Cancellation of Debt Income
Instructor: Stuart Sobel
The American economy is hurting and taxpayers are suffering. People are walking away from their homes and credit card debt. When creditors write off a debt, they are required by law to issue the taxpayer/debtor a Form 1099-C, Cancellation of Debt. According to Internal Revenue Code section 61, income is taxable from whatever source it is derived. This includes the discharge of debt.
It is unfortunate that many taxpayers and their representatives are unacquainted with IRC section 108 which excludes many of these discharges or cancellations of debt from taxable income. If their discharges or cancellations of debt are properly handled when their returns are filed (or even later), taxpayers can avoid paying tax at a time when they are least able to afford making such payments.
This is a confusing area of the tax law, and many tax preparers are unaware of the IRS relief provisions that are available. Often it is not too late to ask the IRS for abatement or refund even if the normal statute of limitations has expired.
Your educator and guide through this challenging area of the law is an expert with 45 years of experience in IRS policies and practices. Having worked for the IRS for 30 years in examination and high-level management and 15 years in his own private tax practice, he has mastered the intricacies of the Internal Revenue Service. He is the author of four books dealing with federal tax law. One of his books, The Top 50 Mistakes Practitioners Make and How to Fix Them: Dealing with the Internal Revenue Service, has been used as a textbook for thousands of CPAs, attorneys, and other tax professionals throughout the United States. His books and teaching prowess make the tax system less taxing.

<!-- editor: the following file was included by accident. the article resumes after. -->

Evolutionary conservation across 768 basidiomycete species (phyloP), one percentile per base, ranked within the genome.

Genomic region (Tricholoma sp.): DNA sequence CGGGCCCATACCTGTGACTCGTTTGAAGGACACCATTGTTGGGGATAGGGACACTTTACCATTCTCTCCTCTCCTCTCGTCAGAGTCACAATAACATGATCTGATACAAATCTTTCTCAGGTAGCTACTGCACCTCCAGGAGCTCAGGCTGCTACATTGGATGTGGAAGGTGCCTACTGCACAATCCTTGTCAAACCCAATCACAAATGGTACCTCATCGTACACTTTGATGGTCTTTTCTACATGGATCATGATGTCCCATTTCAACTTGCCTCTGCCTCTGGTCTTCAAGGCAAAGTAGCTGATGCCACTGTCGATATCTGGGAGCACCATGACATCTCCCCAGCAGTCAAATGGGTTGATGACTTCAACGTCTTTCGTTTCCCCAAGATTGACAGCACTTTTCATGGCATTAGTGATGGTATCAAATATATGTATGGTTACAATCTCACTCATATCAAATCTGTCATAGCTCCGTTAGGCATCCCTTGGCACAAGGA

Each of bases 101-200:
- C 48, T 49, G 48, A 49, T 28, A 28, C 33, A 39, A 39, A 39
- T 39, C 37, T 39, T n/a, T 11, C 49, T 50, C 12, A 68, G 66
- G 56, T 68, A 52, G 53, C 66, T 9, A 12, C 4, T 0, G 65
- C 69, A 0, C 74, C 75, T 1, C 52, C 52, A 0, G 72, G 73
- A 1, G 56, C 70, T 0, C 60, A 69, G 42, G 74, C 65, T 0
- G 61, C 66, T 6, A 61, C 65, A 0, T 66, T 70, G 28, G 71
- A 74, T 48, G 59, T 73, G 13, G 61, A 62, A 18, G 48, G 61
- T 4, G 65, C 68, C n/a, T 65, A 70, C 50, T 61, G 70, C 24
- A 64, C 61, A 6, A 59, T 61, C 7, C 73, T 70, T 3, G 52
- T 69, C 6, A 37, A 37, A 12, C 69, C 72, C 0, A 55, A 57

Because this course focuses on an area that affects thousands of taxpayers, this class is a must for every practitioner who wants to avoid the rampant mistakes that are occurring in the application of this area of the law.
Who should attend:
Tax practitioners who are involved in the planning and preparation of all types of tax returns
- Overview of code section 108
- Discussion of write-offs, foreclosures, short sales, and other discharges of debt
- Preparation of Form 982, Reduction of Tax Attributes Due to Discharge of Indebtedness
- Correcting Form 990 errors
- Bankruptcy update – discharging IRS debt through proper inclusion in a bankruptcy estate
- IRS audit reconsideration process – requesting abatements of assessed tax without an IRS appeal
- Exclusion for discharge of a mortgage on a personal residence
- Tools for researching the Internal Revenue Manual
- Know how to determine if a taxpayer is insolvent under IRS definitions
- Understand how to prepare Form 982 and request audit reconsideration
- Determine actions necessary to negate erroneous information reporting by creditors
NASBA & IRS field of study: Taxes
CPE credit: 2 hours
Advance preparation: None